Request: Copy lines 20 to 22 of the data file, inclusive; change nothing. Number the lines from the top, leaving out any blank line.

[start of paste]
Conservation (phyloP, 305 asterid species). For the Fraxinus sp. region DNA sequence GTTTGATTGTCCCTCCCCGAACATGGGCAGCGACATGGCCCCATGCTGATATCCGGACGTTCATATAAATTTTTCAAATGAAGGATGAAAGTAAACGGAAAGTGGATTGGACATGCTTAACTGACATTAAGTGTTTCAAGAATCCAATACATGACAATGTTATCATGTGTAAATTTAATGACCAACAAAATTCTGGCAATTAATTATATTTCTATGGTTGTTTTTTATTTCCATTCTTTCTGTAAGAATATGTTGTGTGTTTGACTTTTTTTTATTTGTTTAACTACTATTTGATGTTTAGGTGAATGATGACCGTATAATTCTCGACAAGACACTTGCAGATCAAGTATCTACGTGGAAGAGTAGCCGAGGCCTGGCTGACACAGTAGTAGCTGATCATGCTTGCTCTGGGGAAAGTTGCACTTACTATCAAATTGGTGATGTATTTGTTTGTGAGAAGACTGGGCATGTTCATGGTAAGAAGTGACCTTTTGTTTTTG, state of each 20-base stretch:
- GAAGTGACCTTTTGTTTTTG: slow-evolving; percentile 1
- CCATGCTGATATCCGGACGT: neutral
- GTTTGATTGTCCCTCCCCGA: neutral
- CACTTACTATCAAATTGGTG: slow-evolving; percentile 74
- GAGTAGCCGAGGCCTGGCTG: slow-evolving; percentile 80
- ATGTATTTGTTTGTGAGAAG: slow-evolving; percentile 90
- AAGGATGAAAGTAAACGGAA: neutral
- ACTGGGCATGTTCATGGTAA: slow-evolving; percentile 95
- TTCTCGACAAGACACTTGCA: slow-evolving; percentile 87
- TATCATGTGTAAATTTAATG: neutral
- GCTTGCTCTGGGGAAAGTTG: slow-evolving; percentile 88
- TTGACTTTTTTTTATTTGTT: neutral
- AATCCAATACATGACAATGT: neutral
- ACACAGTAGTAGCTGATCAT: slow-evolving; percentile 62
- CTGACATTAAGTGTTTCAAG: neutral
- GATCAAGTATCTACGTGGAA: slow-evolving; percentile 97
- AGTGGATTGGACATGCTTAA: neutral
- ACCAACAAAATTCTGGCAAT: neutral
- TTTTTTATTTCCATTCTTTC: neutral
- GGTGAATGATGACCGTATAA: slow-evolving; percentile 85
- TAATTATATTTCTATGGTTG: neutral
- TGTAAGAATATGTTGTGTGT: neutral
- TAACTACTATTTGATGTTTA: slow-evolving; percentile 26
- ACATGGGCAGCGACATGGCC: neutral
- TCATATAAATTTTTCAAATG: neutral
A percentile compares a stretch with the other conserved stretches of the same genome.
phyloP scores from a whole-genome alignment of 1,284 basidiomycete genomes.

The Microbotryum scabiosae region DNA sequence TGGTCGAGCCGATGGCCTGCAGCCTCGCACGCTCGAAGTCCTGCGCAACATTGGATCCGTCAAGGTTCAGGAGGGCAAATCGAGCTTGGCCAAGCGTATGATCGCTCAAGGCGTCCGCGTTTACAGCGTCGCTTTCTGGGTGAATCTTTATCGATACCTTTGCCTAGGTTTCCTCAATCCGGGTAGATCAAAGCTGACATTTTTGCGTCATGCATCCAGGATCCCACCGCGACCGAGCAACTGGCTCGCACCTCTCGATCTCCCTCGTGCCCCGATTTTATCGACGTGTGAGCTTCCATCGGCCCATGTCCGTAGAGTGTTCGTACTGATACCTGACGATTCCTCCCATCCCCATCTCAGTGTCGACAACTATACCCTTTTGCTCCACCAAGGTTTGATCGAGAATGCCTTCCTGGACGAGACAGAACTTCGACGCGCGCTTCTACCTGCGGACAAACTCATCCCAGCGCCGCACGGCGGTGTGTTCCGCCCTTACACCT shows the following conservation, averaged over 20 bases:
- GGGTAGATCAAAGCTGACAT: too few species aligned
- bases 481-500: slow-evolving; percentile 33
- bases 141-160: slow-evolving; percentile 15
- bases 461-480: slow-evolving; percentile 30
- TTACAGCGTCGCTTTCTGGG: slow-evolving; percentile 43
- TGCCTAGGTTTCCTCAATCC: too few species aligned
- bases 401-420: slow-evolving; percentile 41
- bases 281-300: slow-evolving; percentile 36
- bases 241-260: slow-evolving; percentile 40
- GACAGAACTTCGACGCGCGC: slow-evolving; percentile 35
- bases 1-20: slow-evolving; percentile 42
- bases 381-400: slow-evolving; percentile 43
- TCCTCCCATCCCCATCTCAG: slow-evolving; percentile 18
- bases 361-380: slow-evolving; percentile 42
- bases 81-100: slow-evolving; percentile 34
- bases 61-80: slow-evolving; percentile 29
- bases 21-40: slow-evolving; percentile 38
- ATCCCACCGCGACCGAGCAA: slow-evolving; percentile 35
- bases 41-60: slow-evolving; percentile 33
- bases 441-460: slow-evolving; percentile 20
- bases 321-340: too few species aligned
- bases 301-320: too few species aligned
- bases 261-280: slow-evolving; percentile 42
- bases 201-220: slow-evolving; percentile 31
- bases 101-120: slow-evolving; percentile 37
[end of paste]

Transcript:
- TTTTTTATTTCCATTCTTTC: neutral
- GGTGAATGATGACCGTATAA: slow-evolving; percentile 85
- TAATTATATTTCTATGGTTG: neutral